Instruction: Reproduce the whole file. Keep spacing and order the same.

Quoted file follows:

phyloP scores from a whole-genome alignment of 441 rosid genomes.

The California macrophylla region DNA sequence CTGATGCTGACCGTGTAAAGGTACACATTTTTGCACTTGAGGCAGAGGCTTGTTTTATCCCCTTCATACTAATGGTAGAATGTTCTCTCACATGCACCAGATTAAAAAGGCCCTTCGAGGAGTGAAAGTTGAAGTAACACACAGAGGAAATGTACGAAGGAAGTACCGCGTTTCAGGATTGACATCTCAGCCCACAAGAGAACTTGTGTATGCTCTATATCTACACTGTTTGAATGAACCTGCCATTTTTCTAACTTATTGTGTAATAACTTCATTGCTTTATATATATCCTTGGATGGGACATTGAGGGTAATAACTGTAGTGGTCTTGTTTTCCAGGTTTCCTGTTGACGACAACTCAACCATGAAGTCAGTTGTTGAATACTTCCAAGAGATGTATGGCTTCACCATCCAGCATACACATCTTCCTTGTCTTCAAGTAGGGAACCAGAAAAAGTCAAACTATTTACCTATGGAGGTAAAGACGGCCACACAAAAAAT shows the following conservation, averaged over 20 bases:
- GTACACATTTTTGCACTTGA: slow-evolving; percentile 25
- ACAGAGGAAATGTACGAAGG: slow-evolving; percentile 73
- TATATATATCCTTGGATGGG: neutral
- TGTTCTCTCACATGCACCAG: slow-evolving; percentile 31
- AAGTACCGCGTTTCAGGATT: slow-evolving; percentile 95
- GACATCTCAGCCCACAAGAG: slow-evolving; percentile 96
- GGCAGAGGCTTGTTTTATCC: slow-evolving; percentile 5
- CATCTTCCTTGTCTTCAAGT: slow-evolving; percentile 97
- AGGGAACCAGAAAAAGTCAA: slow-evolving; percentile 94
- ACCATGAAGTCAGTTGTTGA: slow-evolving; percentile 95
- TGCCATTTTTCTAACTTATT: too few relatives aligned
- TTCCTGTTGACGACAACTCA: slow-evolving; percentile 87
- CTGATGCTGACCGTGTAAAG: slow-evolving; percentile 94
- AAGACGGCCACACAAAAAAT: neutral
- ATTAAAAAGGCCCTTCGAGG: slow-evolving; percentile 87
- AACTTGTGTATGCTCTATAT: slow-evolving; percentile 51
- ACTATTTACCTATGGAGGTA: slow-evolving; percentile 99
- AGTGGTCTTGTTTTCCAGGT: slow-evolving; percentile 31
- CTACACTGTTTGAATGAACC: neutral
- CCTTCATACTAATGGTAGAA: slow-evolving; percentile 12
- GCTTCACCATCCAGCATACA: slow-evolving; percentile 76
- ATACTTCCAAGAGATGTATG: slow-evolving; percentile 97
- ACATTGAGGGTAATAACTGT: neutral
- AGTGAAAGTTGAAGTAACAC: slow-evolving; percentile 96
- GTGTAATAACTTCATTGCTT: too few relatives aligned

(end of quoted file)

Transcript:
phyloP scores from a whole-genome alignment of 441 rosid genomes.

The California macrophylla region DNA sequence CTGATGCTGACCGTGTAAAGGTACACATTTTTGCACTTGAGGCAGAGGCTTGTTTTATCCCCTTCATACTAATGGTAGAATGTTCTCTCACATGCACCAGATTAAAAAGGCCCTTCGAGGAGTGAAAGTTGAAGTAACACACAGAGGAAATGTACGAAGGAAGTACCGCGTTTCAGGATTGACATCTCAGCCCACAAGAGAACTTGTGTATGCTCTATATCTACACTGTTTGAATGAACCTGCCATTTTTCTAACTTATTGTGTAATAACTTCATTGCTTTATATATATCCTTGGATGGGACATTGAGGGTAATAACTGTAGTGGTCTTGTTTTCCAGGTTTCCTGTTGACGACAACTCAACCATGAAGTCAGTTGTTGAATACTTCCAAGAGATGTATGGCTTCACCATCCAGCATACACATCTTCCTTGTCTTCAAGTAGGGAACCAGAAAAAGTCAAACTATTTACCTATGGAGGTAAAGACGGCCACACAAAAAAT shows the following conservation, averaged over 20 bases:
- GTACACATTTTTGCACTTGA: slow-evolving; percentile 25
- ACAGAGGAAATGTACGAAGG: slow-evolving; percentile 73
- TATATATATCCTTGGATGGG: neutral
- TGTTCTCTCACATGCACCAG: slow-evolving; percentile 31
- AAGTACCGCGTTTCAGGATT: slow-evolving; percentile 95
- GACATCTCAGCCCACAAGAG: slow-evolving; percentile 96
- GGCAGAGGCTTGTTTTATCC: slow-evolving; percentile 5
- CATCTTCCTTGTCTTCAAGT: slow-evolving; percentile 97
- AGGGAACCAGAAAAAGTCAA: slow-evolving; percentile 94
- ACCATGAAGTCAGTTGTTGA: slow-evolving; percentile 95
- TGCCATTTTTCTAACTTATT: too few relatives aligned
- TTCCTGTTGACGACAACTCA: slow-evolving; percentile 87
- CTGATGCTGACCGTGTAAAG: slow-evolving; percentile 94
- AAGACGGCCACACAAAAAAT: neutral
- ATTAAAAAGGCCCTTCGAGG: slow-evolving; percentile 87
- AACTTGTGTATGCTCTATAT: slow-evolving; percentile 51
- ACTATTTACCTATGGAGGTA: slow-evolving; percentile 99
- AGTGGTCTTGTTTTCCAGGT: slow-evolving; percentile 31
- CTACACTGTTTGAATGAACC: neutral
- CCTTCATACTAATGGTAGAA: slow-evolving; percentile 12
- GCTTCACCATCCAGCATACA: slow-evolving; percentile 76
- ATACTTCCAAGAGATGTATG: slow-evolving; percentile 97
- ACATTGAGGGTAATAACTGT: neutral
- AGTGAAAGTTGAAGTAACAC: slow-evolving; percentile 96
- GTGTAATAACTTCATTGCTT: too few relatives aligned